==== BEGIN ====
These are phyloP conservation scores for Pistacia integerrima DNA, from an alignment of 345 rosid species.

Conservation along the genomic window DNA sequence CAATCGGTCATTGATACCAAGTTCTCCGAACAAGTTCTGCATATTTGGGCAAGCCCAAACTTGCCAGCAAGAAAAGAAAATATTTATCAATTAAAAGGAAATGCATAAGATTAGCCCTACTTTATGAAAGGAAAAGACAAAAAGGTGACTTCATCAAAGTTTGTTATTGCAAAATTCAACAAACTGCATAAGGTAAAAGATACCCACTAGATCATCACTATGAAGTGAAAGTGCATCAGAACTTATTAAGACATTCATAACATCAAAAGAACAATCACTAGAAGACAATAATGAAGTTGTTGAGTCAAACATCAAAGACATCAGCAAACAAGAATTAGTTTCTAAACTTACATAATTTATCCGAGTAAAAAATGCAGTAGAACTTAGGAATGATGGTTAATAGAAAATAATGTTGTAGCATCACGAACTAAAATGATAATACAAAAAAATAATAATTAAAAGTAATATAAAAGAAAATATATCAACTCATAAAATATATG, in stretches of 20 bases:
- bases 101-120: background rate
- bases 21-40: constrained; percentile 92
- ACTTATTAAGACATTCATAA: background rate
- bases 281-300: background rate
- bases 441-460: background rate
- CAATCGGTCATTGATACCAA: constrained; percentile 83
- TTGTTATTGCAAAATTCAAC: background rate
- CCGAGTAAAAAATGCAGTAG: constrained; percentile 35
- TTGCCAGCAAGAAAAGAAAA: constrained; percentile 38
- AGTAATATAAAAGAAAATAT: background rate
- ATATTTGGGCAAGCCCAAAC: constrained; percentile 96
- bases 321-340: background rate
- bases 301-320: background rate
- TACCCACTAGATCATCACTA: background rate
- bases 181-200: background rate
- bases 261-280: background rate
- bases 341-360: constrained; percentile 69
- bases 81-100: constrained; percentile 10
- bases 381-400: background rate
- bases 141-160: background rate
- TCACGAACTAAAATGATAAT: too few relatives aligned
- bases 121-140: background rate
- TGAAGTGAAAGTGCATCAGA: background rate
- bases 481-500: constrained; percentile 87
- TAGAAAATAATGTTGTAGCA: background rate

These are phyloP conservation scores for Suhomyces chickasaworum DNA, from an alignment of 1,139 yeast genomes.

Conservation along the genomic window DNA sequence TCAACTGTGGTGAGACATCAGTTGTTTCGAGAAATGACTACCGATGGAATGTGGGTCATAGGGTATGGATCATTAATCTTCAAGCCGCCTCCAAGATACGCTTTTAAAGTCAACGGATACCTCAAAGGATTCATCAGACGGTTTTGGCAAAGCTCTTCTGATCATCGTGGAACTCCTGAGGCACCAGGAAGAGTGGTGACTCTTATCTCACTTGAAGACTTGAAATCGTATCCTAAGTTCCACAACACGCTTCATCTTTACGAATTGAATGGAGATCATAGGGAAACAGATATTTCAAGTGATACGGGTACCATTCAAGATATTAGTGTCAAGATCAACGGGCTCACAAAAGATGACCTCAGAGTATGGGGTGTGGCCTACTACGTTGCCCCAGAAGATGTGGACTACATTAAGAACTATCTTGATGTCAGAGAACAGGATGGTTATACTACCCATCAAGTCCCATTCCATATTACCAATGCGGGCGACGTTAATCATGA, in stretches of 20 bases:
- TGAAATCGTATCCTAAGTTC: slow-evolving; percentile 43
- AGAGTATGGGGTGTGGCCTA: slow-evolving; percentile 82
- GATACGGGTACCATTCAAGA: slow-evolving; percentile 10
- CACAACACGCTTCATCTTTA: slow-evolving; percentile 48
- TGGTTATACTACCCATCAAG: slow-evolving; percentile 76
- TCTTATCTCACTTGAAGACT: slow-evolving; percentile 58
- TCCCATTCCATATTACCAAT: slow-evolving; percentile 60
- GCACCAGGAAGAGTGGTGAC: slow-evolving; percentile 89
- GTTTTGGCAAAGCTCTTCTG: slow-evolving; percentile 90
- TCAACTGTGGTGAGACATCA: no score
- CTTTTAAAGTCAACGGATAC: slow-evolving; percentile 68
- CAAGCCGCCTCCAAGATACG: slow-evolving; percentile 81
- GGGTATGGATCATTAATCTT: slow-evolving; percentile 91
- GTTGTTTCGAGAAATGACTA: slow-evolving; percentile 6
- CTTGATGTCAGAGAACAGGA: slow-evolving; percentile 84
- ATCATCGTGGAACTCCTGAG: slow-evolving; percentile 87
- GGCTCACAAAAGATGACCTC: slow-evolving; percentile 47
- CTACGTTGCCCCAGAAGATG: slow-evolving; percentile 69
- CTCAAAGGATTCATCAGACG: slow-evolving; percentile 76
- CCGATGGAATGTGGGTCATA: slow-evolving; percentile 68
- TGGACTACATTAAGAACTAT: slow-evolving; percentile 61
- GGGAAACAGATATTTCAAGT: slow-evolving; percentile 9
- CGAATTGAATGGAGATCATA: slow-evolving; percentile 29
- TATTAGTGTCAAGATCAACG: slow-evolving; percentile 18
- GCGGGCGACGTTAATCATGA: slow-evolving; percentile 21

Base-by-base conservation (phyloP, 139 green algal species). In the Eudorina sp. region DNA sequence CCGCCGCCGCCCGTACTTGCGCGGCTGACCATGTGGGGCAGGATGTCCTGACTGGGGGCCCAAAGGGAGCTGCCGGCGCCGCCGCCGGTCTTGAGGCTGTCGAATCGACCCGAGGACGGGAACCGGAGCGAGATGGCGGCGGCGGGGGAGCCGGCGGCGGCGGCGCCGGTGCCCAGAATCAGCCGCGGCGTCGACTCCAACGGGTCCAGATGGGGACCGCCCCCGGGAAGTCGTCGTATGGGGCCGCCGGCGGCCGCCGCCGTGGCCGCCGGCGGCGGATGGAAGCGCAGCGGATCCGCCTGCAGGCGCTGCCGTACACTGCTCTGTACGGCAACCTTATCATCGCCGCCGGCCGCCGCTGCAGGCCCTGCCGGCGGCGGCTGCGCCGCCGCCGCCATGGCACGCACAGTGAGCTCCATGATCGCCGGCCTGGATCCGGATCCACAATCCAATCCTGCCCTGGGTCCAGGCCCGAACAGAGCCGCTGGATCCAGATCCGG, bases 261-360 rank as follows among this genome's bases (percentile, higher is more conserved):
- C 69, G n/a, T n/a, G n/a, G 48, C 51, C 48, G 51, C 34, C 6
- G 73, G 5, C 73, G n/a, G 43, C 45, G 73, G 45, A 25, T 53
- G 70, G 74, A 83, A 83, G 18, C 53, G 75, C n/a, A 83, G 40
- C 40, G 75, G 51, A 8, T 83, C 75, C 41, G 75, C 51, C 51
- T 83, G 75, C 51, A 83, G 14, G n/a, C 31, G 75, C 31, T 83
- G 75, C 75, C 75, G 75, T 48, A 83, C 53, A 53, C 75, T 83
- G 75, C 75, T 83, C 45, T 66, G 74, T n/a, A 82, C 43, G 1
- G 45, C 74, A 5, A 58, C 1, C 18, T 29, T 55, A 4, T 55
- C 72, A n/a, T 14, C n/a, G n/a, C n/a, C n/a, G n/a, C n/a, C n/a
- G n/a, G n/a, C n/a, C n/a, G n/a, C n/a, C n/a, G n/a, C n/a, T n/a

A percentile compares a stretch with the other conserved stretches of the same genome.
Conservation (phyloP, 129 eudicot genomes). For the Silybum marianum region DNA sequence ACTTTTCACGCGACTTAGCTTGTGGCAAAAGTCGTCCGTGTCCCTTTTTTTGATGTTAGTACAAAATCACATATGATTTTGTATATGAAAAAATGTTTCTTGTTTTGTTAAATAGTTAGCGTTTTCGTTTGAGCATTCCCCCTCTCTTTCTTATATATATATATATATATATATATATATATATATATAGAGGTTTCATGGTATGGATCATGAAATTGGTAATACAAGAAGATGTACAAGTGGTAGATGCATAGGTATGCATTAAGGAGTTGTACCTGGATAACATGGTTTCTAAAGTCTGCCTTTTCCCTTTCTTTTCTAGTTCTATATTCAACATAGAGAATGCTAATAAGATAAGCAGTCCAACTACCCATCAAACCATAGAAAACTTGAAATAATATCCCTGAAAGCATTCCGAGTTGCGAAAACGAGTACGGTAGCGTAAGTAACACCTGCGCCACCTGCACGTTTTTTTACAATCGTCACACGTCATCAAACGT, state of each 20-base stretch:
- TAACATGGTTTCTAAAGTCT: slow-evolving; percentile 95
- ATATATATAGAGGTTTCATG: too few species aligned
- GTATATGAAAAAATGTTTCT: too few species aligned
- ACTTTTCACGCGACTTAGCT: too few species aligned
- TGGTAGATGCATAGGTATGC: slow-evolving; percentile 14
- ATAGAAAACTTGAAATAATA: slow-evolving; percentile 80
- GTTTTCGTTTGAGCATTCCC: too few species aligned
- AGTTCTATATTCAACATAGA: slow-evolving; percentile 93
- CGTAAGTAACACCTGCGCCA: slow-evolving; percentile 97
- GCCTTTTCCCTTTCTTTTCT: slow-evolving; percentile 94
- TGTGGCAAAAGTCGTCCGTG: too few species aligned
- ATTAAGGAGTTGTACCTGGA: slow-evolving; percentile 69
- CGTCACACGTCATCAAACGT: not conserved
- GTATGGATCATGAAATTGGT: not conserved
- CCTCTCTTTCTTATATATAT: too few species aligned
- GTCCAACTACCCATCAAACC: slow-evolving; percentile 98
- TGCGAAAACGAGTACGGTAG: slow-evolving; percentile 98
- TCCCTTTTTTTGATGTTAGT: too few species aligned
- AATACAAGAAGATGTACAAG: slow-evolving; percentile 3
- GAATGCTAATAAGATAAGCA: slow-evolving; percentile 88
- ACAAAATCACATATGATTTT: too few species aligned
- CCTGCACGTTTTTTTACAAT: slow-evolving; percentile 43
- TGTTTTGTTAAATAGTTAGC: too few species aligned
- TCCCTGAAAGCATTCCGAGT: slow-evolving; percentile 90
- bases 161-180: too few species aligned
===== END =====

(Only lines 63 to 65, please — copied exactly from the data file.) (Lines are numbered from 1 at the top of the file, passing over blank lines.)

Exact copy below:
- G 45, C 74, A 5, A 58, C 1, C 18, T 29, T 55, A 4, T 55
- C 72, A n/a, T 14, C n/a, G n/a, C n/a, C n/a, G n/a, C n/a, C n/a
- G n/a, G n/a, C n/a, C n/a, G n/a, C n/a, C n/a, G n/a, C n/a, T n/a